# Algebra I/Basic Operations

ALGEBRA I
 Algebra I ← Who should read this book? Basic Operations Foundations of Algebra →

There are six "basic operations" we will use in Algebra I. These operations are: addition, subtraction, multiplication, division, exponents, and roots.

$\ 1+1=2$

To define the number one is a rather difficult task, but we all have a good intuitive sense of what "oneness" is. Oneness is the property of having or thinking of a singular quantity. For example, think of when you have one dollar, one bushel of potatoes, or one light year. From here we can recursively (that is, relating to the last one) define the natural numbers by assigning a new name for each new number of ones that we have:

 1 1 one 2 1 + 1 two 3 1 + 1 + 1 three ⋮ ⋮ ⋮ n 1 + 1 + … + 1 n ones

Now that we have named the numbers we can define addition as the process of counting how many ones we have. For example,

$\ 4+5=(1+1+1+1)+(1+1+1+1+1)=9$

## Subtraction

Subtraction can likewise be defined as counting initial quantity of ones and removing some amount of them. For example:

$\ 6-2=(1+1+1+1+1+1)-(1+1)=4$  means 6 ones remove 2 ones, leaving a result of 4 ones.

## Multiplication

Multiplication is a shorthand (that is, a faster way of writing something) for repeated addition. For example:

$\ 2\cdot 3=6$

What this means is to add up '2' 3 times; or add up '3' 2 times.

$\ 2\cdot 3=2+2+2=6$

Note that in some(really, most) cases, it is better to use the cross symbol ($\times$ ) or the letter "x" instead of the dot. Most people and cases use the dot instead of the cross symbol because the cross symbol looks like the letter "x".

## Division

Division is the opposite of multiplication.

$\ {\frac {6}{3}}=2$

This example asks if six is 1+1+1+1+1+1, and three is 1+1+1, then how many sets of three can we break six into? The answer is of course 2, because

$\ 6=1+1+1+1+1+1=(1+1+1)+(1+1+1)=3+3$ ; two sets of three.

Division is the first operation where a problem arises. In all the previously defined operations (addition, subtraction, and multiplication) we could perform the operation on any pair of numbers we chose. However, with division we cannot divide by zero. Much will be said about this fact throughout the course of this book, and even through your studies in all of mathematics.

Another thing to note... the way division is shown in this book makes it look like a fraction. This is because fractions, in all actuality, are division.

## Exponentiation

What are exponents?

Exponents are a shorthand used for repeated multiplication of the same number. (This means that exponents are shorthand for the shorthand!) Remember that when you were first introduced to multiplication it was as a shorthand for repeated addition. For example, you learned that: 4 × 5 = 5 + 5 + 5 + 5. The expression "4 × " told us how many times we needed to add. Exponents are the same type of shorthand for multiplication. Exponents are written in superscript (that is, a smaller number written above) after a regular-sized number.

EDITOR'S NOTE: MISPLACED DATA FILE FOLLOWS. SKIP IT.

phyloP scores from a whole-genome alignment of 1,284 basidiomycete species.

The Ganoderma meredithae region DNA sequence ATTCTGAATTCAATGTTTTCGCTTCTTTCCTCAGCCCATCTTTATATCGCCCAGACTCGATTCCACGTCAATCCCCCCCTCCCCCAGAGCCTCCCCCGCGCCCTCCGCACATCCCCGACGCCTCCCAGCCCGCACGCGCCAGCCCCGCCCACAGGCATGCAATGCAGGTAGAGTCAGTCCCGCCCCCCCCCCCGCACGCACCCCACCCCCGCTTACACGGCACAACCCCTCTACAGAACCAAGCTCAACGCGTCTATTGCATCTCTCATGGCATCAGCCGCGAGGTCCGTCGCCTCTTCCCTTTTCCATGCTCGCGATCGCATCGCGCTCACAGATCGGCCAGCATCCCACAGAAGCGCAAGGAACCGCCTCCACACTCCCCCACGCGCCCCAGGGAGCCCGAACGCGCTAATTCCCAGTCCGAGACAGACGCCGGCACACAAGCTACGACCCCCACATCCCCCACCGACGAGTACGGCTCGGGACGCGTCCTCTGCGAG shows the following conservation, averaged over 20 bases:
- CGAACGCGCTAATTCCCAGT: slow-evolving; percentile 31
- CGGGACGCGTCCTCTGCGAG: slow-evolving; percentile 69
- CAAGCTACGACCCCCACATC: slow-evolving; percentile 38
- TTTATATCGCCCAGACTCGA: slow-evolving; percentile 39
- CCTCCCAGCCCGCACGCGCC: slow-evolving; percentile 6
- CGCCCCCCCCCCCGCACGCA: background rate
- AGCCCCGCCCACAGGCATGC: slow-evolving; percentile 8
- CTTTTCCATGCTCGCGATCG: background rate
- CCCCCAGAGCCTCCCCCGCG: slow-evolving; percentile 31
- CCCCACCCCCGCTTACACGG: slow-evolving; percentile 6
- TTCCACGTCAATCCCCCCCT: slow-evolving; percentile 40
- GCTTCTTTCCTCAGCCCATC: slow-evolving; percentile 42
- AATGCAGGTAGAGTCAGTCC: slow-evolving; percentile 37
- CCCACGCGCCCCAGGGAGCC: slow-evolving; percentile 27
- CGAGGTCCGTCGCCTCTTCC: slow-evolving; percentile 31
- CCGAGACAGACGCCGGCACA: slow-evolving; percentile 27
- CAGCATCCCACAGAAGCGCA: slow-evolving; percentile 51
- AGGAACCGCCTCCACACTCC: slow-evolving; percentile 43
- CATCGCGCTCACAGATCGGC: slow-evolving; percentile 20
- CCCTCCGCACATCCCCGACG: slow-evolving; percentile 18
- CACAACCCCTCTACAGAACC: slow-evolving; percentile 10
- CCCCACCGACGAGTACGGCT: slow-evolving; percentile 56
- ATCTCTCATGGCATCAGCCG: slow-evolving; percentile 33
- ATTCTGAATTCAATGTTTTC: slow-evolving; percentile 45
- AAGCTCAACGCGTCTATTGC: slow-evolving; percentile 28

For example: 23 = 2 × 2 × 2 = 8. The number in the larger font is called the base. The number in superscript is called the exponent. The exponent tells us how many times the base is multiplied by itself. In this example, 2 is called the base and 3 is called the exponent.

The expression 23 is read aloud as "2 raised to the third power", or simply "2 cubed".

Here are some other examples:

6 × 6 = 62 (This would read aloud as "six times six is six raised to the second power" or more simply "six times six is six squared".)
7 × 7 × 7 × 7 = 74 (This would read aloud as "seven times seven times seven times seven equals seven raised to the fourth power". There are no alternate expression for raised to the fourth power. It is only the second and third powers that usually get abbreviated because they come up more often. When it is clear what is being talked about, people often drop the words "raised" and "power" and might simply say "seven to the fourth".)

There are two other powers that play an important role in understanding powers. One is

$x^{0}$

and the other is

$x^{1}$

Any number raised to the power of zero is equal to 1. For example: $6^{0}=1$
Any number raised to the power of one is itself. For example: $15^{1}=15$

In general, an exponent of a number to power of n

a × a × a ... = $a^{n}$

The base is a and it is multiplied by itself n times.

When we look at exponents again later in this book we will see that changing the type of number used for the exponent begins to have some very sophisticated results. To get a feel about why some people enjoy math read about mathematical beauty and the equation $e^{i\pi }+1=0\,\!$ .

## Roots

What are Roots?

Roots are the opposite for exponents. It's easy, although perhaps long, to compute exponents given a root. For instance 7*7*7*7 = 49*49 = 2401. So, we know the fourth root of 2401 is 7, and the square root of 2401 is 49. What is the third root of 2401? This article gives a formula for determining the answer, while this article gives a detailed explanation of roots.

For now, we will deal with roots by turning them back into exponents.

The positive nth root of $x$  is represented as ${\sqrt[{n}]{x}}=r$ . We get rid of the root by raising our answer to the nth power, $r^{n}=x.\!\,$